The edublogosphere has developed me professionally more than any other experience in my teaching career so far. And Clay's Student 2.0 project is cranking this whole thing up several notches. The idea of having conversations with students around the world about effective learning has changed the way I interact with my class here, and the way I think about the role of young adults in education. Get ready. Check it out in 3 days.
Technorati Tags: education, students2.0, blog,
Thursday, December 6, 2007
There are some new bloggers and seasoned bloggers writing less about tech-tools and more about classroom instruction and anecdotes. And they're getting me stoked every time I open my reader. On of those blogs is Slam Teaching (is there an Edublog award for coolest title?). There, in a post about the fundamental calling of teaching, I found the following checklist that after a few frustrating tech-filled days centered me again. Besides, a good list to check always makes me feel better.
* I provide opportunities for success to each child in the classroom, encouraging growth from wherever they start.
* I assess student ability and adjust instruction to maintain an appropriate level of challenge for each.
* I offer students a variety of ways to demonstrate their knowledge, intelligence, and mastery.
* I attempt to build interpersonal skills, positive social behaviors, character skills, and resistance to failure.
* I attempt to accommodate a variety of interests, motivators, modality strengths, and learning preferences in my directions, instructions, and assignments.
* I attempt to accommodate tactile, kinesthetic, visual, verbal, and auditory learners.
* I make sure kids have ample opportunities to move around and help them learn to maintain an appropriate level of alertness without disturbing others.
* I avoid using humiliation, sarcasm, ridicule, anger, impatience, or manifestations of disappointment in dealing with students.
* I honor students' needs for respect, dignity, purpose, success, acceptance, attention, and motivation.
* I model standards of behavior, language, and tone of voice that I expect from my students.
* I work to eliminate prejudice toward students based on racial or cultural background; physical appearance; sexual orientation; academic, artistic, or athletic competence.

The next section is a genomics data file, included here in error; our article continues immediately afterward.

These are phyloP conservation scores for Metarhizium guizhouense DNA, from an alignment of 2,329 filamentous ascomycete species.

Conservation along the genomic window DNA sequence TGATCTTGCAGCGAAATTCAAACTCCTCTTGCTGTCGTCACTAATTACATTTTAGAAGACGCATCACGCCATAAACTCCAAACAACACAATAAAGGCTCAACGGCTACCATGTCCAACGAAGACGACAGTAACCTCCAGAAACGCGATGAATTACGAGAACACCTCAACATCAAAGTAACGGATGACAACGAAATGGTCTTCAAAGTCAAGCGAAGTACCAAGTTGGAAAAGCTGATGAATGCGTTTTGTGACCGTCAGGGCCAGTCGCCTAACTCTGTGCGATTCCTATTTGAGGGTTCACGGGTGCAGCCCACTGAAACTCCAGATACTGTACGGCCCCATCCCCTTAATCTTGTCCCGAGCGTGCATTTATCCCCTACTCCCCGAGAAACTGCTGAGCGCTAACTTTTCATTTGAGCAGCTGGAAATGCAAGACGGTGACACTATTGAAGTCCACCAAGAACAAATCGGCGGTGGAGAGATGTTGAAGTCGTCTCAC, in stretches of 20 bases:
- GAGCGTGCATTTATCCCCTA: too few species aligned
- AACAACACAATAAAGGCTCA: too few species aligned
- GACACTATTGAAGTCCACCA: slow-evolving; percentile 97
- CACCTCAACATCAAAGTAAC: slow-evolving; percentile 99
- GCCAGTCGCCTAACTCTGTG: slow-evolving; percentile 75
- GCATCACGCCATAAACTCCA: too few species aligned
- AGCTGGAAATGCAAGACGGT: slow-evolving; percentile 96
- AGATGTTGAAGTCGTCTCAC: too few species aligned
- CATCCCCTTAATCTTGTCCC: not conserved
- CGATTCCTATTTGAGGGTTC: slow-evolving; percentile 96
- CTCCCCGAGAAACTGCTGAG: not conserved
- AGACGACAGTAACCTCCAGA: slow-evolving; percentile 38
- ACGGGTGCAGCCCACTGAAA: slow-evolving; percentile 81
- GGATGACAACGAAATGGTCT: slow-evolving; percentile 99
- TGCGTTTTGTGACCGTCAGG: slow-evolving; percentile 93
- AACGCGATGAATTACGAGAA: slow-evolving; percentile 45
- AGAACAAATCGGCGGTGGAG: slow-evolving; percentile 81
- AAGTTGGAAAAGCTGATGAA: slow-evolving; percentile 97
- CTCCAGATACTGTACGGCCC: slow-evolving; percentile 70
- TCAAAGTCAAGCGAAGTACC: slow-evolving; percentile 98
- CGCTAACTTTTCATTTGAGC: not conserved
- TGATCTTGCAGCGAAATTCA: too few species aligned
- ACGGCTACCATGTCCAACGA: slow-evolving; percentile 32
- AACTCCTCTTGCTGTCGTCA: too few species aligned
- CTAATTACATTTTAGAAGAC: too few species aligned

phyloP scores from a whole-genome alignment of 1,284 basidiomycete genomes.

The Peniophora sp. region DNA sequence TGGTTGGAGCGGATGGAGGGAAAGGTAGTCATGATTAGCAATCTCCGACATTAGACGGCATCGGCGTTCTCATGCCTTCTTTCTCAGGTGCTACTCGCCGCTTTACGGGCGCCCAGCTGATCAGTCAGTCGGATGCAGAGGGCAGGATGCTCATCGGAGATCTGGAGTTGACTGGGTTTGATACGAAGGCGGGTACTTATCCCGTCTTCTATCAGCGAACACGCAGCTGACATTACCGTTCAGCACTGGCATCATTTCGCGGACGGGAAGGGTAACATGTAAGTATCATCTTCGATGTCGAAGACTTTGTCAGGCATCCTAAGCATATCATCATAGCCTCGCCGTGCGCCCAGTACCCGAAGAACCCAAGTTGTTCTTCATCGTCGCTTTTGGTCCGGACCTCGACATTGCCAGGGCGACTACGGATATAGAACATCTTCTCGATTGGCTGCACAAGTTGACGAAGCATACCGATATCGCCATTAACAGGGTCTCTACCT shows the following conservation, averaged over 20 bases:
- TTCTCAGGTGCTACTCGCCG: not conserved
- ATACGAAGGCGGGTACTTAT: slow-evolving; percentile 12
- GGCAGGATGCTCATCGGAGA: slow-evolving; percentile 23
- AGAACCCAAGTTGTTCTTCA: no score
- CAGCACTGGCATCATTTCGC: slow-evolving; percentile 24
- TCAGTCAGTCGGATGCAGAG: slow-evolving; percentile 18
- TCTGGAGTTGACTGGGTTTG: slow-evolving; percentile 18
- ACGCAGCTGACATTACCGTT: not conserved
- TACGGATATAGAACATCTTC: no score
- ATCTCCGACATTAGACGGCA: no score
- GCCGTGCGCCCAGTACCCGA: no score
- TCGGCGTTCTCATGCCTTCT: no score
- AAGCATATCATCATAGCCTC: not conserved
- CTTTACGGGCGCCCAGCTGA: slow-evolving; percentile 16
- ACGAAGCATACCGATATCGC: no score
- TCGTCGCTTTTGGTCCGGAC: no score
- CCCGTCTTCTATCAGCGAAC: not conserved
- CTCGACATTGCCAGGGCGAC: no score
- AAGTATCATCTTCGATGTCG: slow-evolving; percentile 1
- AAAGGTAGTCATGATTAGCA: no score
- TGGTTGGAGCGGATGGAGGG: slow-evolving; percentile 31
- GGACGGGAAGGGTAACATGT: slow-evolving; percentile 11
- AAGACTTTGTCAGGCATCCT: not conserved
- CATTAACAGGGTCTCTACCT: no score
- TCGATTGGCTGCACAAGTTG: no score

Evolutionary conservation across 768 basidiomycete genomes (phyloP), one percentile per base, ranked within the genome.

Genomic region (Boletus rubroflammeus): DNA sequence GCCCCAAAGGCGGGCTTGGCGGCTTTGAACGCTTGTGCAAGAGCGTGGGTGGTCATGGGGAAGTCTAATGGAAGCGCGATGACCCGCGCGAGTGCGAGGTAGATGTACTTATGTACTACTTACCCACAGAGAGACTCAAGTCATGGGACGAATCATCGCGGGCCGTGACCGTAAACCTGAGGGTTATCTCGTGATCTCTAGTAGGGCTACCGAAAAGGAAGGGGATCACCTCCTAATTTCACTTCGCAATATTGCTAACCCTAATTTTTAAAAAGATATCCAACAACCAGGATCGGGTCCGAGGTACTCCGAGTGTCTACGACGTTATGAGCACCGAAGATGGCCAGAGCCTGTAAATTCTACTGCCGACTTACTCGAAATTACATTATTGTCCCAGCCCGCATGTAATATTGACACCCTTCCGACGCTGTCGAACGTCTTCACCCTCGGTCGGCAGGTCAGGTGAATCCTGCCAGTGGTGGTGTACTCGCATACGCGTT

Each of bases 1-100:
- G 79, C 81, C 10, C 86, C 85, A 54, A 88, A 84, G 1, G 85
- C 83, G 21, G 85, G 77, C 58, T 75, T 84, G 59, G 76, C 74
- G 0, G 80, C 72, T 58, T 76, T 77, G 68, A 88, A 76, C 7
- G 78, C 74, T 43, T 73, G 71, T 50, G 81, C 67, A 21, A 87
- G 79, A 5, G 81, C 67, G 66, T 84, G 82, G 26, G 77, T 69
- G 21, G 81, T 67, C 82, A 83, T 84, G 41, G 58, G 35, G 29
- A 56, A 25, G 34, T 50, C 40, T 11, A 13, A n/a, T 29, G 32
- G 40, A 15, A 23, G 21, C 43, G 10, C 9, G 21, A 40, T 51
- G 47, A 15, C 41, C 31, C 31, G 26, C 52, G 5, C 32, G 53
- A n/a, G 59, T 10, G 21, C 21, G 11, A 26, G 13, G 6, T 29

* I strive to stay aware of put-downs or slurs expressed by students or staff, responding immediately.
* I sometimes allow and encourage students to make decisions about their learning (what, where, with whom, how, or how much).
* I sometimes allow students to create, design, or renegotiate assignments to make them personally meaningful.
* I motivate through access to positive outcomes, rather than avoidance or fear of negative outcomes. I emphasize the positive consequences of cooperation.
* I consciously anticipate what students, teachers, and parents will need in various situations in order to prevent problems from occurring.
* I follow through immediately, avoiding warnings and threats.
* I make students and their parents aware of changes in behavior or performance that could affect grades or promotion.
* I utilize parents, administration, and support staff for feedback and support (not for punishing students).
* I attempt to meet students' needs for attention in positive, constructive, and proactive ways.
* I reinforce positive behavior with positive outcomes.
* I communicate with parents, regularly and frequently, about what their children are doing well.
* I respect students' affective needs and am committed to listening and supporting their feelings and problem-solving skills in positive ways.
* I respect confidentiality to the degree that doing so will not put anyone in danger.
* I immediately respond to incidents involving any form of bullying, harassment, or threat to safety.
Flickr Credit: I Na Aina E
Technorati Tags: classroom, bestpractice, blog, teaching